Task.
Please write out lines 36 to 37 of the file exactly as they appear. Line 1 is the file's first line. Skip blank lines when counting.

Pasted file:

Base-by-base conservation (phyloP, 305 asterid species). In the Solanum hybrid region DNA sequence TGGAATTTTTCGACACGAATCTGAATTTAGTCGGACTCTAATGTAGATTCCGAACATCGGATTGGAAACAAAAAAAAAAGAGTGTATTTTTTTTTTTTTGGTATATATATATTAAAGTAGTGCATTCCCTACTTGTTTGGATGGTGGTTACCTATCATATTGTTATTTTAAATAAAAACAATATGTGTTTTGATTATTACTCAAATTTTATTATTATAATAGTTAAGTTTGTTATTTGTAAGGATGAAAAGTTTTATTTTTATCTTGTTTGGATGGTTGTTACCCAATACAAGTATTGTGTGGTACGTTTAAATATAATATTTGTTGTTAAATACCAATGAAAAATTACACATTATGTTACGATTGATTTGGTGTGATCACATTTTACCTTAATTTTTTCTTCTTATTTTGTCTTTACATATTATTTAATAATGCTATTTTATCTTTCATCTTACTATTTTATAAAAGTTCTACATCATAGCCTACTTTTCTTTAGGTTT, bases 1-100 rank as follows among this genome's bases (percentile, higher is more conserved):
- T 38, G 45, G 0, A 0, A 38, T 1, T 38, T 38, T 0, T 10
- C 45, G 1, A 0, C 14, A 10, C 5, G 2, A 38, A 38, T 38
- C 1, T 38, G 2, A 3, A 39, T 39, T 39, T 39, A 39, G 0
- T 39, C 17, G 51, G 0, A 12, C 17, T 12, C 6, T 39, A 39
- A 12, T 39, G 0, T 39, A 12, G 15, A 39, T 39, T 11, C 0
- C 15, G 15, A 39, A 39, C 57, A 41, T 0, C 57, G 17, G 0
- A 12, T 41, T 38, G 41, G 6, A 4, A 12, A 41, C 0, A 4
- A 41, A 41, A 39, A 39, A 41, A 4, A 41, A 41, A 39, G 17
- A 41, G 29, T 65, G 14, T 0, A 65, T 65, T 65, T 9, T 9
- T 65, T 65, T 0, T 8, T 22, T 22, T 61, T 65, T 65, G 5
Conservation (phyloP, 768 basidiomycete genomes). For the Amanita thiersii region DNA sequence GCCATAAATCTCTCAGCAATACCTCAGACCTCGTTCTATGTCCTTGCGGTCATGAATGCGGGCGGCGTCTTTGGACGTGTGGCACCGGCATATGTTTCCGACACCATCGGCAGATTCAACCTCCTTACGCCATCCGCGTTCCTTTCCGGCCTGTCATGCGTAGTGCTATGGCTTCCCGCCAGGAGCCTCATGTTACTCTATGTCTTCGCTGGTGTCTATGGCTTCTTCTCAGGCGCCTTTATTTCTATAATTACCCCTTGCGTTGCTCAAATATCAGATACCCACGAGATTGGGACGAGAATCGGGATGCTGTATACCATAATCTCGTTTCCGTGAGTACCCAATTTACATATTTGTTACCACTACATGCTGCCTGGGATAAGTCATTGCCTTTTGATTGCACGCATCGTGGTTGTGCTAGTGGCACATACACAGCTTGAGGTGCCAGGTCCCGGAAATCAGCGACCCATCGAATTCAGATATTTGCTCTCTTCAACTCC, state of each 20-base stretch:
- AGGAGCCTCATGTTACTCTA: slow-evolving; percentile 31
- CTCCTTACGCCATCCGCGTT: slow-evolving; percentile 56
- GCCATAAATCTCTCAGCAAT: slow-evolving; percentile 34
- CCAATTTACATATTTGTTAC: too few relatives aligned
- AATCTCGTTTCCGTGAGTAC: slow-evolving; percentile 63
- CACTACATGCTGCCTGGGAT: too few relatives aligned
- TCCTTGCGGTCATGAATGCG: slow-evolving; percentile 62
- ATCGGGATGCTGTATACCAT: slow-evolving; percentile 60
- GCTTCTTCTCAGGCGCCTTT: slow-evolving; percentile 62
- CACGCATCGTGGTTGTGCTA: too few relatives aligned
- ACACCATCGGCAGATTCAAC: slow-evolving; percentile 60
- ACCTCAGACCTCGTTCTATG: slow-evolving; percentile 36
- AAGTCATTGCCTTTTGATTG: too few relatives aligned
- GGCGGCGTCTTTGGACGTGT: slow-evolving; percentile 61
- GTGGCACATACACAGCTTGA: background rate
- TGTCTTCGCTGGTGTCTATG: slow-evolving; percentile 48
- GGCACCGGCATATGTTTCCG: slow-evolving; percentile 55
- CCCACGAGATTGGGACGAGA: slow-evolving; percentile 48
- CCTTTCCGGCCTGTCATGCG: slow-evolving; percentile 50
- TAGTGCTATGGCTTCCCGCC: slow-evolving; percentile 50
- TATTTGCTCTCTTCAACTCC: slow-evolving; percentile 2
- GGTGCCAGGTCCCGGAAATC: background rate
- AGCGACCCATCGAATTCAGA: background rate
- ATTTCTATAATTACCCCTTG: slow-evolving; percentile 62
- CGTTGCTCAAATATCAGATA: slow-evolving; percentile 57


- ATTTCTATAATTACCCCTTG: slow-evolving; percentile 62
- CGTTGCTCAAATATCAGATA: slow-evolving; percentile 57